In November of 2011, we posted an article titled “All Armored Up with Nowhere to Go” that postulated that the procurement of armored vehicles in Europe was going to slow appreciably in the next decade. A year later, and having just completed a refresh of the international data, we can better assess whether our projection was accurate. A quick note before we get started, at the time I put together last year’s piece the 050 dataset included the following countries:
- The Netherlands
- United Kingdom
The data has been expanded and now includes:
Another indication that this will likely not be a high growth market is evident in ground vehicle retirementsWith that bit of housekeeping out of the way, we can look at what we thought going into last winter and how things appear now. Last year we had spending on ground vehicles peaking in 2010, followed by a steady decline and a slight increase in 2015-2016. Our updated dataset has spending looking a bit different:
Spending now increases through 2011 before declining slightly and then rebounding through 2016 before again declining in 2017. However, there is clearly downside risk to those increases, driven largely by projected British ground vehicle procurement and the assumption that austerity measures will wind down. Should additional cuts be necessary, it is likely that program could be pushed further into the future.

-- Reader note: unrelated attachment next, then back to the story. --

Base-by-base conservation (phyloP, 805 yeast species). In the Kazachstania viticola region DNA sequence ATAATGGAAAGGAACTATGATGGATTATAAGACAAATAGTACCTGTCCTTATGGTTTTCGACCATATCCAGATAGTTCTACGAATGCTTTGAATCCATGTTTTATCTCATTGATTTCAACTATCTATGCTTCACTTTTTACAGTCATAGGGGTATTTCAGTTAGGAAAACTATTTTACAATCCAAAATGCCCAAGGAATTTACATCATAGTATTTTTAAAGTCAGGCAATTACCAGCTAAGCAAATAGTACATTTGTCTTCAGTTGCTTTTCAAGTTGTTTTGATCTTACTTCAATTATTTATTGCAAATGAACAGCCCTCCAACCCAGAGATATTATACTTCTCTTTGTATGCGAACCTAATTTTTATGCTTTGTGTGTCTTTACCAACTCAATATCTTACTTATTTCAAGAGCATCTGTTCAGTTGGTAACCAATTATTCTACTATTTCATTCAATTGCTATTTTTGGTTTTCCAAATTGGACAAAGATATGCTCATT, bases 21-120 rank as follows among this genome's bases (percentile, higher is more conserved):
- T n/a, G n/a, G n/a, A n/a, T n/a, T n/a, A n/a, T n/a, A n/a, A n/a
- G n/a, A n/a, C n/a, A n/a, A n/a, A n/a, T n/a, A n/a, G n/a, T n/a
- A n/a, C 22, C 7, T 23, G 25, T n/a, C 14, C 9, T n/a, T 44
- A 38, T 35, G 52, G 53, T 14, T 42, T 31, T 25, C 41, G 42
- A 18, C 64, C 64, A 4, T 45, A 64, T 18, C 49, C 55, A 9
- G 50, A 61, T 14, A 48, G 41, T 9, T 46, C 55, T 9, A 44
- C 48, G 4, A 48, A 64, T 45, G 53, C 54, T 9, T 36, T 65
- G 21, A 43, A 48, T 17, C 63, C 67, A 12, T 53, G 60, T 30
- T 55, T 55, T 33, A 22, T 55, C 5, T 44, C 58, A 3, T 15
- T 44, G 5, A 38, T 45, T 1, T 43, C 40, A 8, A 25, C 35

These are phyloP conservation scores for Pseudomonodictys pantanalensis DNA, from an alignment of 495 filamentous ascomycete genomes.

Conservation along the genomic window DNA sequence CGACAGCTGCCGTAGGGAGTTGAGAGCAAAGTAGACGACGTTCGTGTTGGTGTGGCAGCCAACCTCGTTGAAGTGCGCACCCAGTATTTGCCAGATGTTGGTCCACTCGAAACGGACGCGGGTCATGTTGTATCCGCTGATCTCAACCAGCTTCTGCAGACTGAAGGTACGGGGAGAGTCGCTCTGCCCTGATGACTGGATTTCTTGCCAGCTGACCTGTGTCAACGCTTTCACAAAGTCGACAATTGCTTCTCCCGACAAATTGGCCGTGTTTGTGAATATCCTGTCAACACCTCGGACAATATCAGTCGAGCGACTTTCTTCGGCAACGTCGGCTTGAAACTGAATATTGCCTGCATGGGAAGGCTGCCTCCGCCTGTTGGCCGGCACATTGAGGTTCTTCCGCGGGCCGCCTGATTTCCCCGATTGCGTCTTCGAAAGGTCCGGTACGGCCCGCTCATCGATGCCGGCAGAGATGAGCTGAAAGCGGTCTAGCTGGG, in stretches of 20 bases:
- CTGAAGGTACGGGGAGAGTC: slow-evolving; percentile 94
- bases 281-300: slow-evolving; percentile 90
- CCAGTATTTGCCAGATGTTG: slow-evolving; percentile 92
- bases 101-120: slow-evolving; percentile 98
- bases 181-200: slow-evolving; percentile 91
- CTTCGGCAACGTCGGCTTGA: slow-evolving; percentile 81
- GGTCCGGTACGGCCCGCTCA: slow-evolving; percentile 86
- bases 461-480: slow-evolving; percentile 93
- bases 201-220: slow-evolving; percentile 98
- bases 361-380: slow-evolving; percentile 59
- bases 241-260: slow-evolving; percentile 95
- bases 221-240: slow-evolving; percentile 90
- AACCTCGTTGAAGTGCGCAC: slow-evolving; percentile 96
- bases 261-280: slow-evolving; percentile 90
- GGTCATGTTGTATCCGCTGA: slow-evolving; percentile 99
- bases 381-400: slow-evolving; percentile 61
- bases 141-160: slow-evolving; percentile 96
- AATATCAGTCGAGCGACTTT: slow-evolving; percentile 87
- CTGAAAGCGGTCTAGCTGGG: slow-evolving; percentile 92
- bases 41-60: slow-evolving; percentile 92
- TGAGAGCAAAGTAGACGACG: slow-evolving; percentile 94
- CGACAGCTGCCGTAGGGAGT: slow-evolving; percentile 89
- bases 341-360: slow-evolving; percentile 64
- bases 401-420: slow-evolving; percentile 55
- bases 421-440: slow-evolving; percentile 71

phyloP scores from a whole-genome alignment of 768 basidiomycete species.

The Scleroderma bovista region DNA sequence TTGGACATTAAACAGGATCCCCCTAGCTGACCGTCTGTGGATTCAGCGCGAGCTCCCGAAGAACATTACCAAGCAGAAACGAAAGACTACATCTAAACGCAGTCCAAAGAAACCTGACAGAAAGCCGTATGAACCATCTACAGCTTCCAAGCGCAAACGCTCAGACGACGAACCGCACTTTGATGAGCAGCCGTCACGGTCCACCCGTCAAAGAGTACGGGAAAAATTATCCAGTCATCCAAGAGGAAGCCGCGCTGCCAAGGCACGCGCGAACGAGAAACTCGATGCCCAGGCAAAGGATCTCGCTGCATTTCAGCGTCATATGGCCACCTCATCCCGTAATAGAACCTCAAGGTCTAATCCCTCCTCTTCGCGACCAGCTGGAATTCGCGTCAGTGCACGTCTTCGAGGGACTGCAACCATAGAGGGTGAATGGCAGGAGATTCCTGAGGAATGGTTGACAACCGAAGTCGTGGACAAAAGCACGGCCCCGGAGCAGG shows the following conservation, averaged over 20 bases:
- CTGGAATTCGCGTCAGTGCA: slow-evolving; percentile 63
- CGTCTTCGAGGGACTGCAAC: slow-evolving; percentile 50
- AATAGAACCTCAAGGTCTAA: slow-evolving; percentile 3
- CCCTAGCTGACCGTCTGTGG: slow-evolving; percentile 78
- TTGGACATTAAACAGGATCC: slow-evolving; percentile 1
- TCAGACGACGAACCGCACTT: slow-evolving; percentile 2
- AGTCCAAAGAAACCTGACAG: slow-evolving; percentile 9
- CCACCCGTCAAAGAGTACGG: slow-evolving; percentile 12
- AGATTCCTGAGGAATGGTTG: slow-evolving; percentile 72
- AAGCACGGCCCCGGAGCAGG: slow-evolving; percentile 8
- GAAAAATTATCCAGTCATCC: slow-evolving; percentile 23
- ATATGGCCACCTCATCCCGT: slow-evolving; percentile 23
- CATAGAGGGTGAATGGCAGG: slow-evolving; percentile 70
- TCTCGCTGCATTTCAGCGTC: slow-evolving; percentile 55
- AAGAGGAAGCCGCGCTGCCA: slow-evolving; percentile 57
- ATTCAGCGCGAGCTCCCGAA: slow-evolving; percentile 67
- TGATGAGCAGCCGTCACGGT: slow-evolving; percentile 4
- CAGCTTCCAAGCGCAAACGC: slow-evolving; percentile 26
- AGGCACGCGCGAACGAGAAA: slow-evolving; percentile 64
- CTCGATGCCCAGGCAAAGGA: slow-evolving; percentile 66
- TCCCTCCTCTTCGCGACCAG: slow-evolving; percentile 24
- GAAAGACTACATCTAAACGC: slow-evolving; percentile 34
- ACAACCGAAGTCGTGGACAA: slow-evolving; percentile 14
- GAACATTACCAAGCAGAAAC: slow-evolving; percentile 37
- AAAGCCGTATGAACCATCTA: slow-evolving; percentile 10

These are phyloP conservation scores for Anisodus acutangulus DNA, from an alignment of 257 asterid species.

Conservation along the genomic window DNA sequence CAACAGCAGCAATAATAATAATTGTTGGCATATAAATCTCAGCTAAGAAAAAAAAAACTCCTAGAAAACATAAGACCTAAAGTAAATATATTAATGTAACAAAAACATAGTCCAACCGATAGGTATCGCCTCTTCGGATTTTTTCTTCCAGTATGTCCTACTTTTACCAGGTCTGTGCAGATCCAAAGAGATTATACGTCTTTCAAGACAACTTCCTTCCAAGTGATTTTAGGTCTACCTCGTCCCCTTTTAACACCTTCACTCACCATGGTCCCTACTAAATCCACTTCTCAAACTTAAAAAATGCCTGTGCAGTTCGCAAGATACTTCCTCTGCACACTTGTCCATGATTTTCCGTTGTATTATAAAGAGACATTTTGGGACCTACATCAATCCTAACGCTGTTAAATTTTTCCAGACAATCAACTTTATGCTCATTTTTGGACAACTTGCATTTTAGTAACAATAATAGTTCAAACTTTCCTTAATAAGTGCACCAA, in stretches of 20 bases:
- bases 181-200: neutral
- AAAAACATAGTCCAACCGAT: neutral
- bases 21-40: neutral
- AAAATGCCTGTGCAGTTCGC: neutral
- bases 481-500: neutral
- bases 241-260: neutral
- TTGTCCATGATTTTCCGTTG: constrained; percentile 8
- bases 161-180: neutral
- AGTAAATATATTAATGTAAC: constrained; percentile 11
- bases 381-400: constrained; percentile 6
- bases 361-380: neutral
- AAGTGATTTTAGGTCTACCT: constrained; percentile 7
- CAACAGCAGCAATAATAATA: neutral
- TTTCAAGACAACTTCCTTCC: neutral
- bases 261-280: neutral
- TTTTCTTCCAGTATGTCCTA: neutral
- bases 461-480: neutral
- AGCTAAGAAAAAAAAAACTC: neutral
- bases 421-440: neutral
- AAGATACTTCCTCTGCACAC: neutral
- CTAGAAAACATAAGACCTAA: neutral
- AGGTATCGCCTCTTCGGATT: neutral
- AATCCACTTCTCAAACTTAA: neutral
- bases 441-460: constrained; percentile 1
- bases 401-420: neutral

Another indication that this will likely not be a high growth market is evident in ground vehicle retirements adopted as part of austerity measures. The Netherlands has retired its entire fleet of tanks and is reducing its fleet of PzH-2000 mobile artillery units. Germany has moved more of its Leopards into storage and is reducing its projected acquisition of Puma infantry fighting vehicles. While there are exceptions (Italy continues to prioritize its C-IED armored vehicle application), the overall trend is away from heavy armored vehicles and towards mobility and rapid deployment. While this will present opportunities for lighter and more versatile vehicles in the future, the European market for the moment looks relatively bleak.